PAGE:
Certainly, the government's expenditure outlays anticipate the success of inflation in ultimately increasing its tax revenues. But if in our minds we've redefined the term inflation to apply only to specific price indexes, we'll see the government's expected outlays as confidence in a revival of the economy.

There is a difference between anticipating the revival of an economic expansion and the revival of an inflation cycle in far-reaching implications.

Not surprisingly, investors seem to be confused about where to pin the blame today.

The sideshows and witch-hunts have been drawing fanfare. They were predictable. In fact, so much so that they're largely boring and old news to us. For instance, the proper accounting for stock options is important in the right context, but otherwise irrelevant in determining appropriate valuations today. Perhaps "redundant" would be the better word.

The question is why doesn't any of this ever happen on the way up? Could we point to these belated trends (backlashes) as proof of the extent of the malinvestment and equity overvaluation? If yes, the blame can be easily identified by asking the simple question, which has more influence on valuation in the stock market, the accounting for options or the inflation policies of the Fed?

Why is it that while stock prices are appreciating we can look at the poor practices of Wall Street firms, and know nothing will be done about them until we're on our way down? The answer is simple. Delusion. But nobody admits to being part of it even well after the factů in many cases not even to themselves.

It's a matter of mass psychology. In a bull market, investors treat news like we are seeing today with skepticism, doubt, and contempt, if they don't ignore it altogether. Is somebody going to try and tell us that the issue of the proper accounting for stock options wasn't discussed during the bull market years of the late nineties?

In fact, I remember discussing the impact on employment costs and wage prices that would arise under both conditions - a bull & bear market - as a consequence of the growing use of this form of remuneration with my own clients way back when.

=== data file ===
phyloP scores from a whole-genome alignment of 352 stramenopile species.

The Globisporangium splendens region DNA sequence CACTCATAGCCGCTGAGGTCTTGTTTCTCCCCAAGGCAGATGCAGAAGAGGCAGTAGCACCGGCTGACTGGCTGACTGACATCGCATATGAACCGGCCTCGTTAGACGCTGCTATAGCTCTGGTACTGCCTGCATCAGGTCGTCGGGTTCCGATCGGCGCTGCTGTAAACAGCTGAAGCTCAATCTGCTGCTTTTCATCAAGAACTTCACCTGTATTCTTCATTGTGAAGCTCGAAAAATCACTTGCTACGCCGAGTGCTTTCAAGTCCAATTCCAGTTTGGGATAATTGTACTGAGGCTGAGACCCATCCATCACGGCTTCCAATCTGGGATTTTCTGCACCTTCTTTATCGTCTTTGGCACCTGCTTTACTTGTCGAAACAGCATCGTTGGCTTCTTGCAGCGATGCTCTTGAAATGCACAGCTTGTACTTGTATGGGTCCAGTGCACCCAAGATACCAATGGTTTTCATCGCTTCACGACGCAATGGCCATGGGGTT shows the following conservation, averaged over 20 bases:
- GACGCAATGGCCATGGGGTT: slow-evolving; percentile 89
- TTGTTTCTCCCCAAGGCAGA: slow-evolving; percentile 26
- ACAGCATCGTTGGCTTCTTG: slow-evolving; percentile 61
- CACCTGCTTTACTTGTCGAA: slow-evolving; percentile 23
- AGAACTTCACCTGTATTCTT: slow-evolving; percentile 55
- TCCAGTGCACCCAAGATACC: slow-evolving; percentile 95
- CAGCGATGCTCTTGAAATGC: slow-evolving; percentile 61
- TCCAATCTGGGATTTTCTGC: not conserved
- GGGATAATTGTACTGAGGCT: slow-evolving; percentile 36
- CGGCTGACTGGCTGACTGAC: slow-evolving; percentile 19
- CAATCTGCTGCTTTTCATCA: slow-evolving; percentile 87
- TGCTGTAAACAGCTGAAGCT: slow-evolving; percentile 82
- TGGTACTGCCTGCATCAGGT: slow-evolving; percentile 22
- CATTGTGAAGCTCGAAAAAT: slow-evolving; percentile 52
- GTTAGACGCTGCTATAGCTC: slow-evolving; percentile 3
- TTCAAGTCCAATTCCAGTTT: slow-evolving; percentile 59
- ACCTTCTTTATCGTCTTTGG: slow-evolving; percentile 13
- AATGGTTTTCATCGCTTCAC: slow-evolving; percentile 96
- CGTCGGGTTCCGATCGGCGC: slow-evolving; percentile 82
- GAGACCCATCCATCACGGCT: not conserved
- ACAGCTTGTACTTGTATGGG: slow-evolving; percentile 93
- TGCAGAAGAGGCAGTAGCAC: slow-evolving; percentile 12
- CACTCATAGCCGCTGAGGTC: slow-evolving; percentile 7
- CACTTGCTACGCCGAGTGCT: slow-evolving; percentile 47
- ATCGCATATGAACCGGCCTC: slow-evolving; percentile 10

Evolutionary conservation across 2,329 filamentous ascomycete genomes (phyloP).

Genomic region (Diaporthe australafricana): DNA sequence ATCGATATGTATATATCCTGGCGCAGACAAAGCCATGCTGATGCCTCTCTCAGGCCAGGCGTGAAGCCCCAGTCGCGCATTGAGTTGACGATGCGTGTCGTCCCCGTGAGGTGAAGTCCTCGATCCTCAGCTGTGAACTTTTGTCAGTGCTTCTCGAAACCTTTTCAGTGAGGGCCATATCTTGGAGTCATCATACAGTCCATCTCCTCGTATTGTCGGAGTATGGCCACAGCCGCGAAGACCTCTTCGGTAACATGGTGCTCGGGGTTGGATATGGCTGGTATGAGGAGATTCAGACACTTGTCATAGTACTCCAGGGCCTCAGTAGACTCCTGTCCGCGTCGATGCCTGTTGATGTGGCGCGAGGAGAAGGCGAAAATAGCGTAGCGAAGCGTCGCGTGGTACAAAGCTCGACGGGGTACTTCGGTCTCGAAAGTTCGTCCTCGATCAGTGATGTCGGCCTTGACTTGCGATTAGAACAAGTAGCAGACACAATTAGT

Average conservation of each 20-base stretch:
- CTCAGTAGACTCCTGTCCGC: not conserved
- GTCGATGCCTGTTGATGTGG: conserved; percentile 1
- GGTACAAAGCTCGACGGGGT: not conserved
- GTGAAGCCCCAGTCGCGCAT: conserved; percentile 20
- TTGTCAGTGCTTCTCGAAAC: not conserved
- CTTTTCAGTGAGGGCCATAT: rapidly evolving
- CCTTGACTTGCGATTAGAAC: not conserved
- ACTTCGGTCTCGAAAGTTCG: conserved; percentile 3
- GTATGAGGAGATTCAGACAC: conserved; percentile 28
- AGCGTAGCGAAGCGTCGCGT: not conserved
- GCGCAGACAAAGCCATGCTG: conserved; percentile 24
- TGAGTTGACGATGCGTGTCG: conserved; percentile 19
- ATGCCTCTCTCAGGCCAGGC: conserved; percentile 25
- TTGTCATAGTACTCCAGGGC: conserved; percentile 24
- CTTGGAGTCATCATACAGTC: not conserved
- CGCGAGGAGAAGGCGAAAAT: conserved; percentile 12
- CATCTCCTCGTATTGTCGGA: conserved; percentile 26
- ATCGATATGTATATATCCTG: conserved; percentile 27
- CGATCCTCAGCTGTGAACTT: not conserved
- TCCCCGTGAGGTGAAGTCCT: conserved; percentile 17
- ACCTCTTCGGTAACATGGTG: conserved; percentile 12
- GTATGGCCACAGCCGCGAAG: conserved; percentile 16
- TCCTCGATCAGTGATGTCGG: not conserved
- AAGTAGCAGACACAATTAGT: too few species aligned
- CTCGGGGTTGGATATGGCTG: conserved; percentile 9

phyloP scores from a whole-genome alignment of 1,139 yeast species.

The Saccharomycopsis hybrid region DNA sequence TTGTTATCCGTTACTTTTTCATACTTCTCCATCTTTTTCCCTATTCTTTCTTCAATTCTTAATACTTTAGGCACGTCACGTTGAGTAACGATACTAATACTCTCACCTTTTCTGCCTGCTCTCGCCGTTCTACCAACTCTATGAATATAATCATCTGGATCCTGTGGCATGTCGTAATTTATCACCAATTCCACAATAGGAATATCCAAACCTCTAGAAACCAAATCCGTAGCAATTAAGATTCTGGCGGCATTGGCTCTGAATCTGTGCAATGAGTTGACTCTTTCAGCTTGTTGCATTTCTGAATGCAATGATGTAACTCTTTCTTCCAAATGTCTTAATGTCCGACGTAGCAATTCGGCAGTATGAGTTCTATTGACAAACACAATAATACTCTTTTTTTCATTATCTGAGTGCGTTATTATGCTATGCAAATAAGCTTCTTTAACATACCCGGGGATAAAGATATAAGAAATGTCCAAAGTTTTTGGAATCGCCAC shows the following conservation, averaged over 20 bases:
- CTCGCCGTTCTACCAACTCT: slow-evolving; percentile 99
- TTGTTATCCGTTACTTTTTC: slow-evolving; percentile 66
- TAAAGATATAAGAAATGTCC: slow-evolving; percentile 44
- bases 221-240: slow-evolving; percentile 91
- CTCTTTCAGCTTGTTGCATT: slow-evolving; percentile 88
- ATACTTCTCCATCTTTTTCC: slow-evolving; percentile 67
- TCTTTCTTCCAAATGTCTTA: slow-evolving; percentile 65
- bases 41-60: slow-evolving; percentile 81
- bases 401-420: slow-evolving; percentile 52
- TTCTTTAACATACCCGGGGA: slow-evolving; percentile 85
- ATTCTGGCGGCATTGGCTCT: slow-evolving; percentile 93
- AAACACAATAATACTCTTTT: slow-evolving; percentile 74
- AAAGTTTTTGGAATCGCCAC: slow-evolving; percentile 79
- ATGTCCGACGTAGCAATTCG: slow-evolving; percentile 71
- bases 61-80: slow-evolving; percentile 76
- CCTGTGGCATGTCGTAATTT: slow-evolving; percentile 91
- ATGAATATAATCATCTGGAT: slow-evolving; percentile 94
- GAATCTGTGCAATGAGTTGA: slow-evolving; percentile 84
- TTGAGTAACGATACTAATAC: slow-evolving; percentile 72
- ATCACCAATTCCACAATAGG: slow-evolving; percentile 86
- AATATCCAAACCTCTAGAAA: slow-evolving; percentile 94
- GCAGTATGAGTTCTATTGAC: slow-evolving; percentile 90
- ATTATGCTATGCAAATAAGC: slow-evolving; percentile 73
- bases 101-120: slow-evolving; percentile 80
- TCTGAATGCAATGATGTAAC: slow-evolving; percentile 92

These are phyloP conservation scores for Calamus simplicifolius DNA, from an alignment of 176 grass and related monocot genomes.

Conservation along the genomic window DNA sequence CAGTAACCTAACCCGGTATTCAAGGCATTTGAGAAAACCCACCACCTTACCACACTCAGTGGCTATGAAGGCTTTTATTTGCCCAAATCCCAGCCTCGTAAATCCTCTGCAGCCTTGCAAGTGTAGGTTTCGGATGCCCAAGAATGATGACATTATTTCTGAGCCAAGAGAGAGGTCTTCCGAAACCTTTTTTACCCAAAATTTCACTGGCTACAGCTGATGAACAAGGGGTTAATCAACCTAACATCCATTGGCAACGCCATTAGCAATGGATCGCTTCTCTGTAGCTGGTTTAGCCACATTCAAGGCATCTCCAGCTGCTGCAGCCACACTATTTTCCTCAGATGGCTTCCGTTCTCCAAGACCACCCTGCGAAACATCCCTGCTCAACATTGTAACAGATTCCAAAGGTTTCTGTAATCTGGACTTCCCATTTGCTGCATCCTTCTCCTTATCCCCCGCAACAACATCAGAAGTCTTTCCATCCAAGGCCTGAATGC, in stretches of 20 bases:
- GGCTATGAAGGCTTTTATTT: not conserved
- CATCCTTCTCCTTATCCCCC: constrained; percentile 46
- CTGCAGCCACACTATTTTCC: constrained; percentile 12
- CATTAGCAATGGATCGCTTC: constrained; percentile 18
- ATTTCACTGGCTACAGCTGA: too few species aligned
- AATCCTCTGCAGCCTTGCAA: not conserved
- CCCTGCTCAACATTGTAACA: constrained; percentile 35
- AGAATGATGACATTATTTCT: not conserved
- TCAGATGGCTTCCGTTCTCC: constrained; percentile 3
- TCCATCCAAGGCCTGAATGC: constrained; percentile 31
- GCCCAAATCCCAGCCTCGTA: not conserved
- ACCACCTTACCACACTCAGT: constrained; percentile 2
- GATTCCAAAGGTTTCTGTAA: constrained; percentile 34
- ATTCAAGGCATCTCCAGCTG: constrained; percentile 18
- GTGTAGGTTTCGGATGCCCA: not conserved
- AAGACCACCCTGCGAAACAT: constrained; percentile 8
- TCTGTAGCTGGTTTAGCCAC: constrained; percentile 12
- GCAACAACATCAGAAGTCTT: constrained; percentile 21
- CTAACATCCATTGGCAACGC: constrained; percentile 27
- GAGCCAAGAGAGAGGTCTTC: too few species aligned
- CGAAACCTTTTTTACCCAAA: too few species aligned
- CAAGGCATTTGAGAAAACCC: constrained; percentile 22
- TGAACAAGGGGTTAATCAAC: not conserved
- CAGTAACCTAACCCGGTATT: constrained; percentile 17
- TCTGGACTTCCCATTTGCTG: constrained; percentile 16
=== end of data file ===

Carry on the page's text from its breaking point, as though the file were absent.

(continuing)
For those whom these crackdowns are news, the stock market is probably not seen as overvalued in the first place. But then we know that a bear market can't endure if everyone has already discounted the bad news like the lead bears have. The bears need to eat something.

I'd like to invoke an analogy that was written once by one of the stock market's legends (either Ben Graham or Gerald Loeb) where he likened the market to a still pond. As a stone, representing the information I presume, was thrown into the water, the impact from the stone would cause waves, or circles, which grew from the center outward. Each one of these circles represents information being passed to the next group, and the next, resulting in larger circles, or waves. This is a bull market.

Academia, mostly, argues that this can't really be since market values presume that all information is already discounted. Many technical analysts concur.

I don't. Not at all is the market efficient in my own experience, for whatever that bit of anecdotal evidence is worth. The controversy over stock options and other overly ambitious accounting tactics has been in the public domain for years. If the market is only discounting it now, how can it be efficient?

Another example of the market's general inefficiency could be the leverage the Fed enjoyed while gold prices fell. The declining price of gold could very well be the chief motivator helping many investors to delude themselves into seeing inflation as under control. I know that sounds arrogant, but it's not really.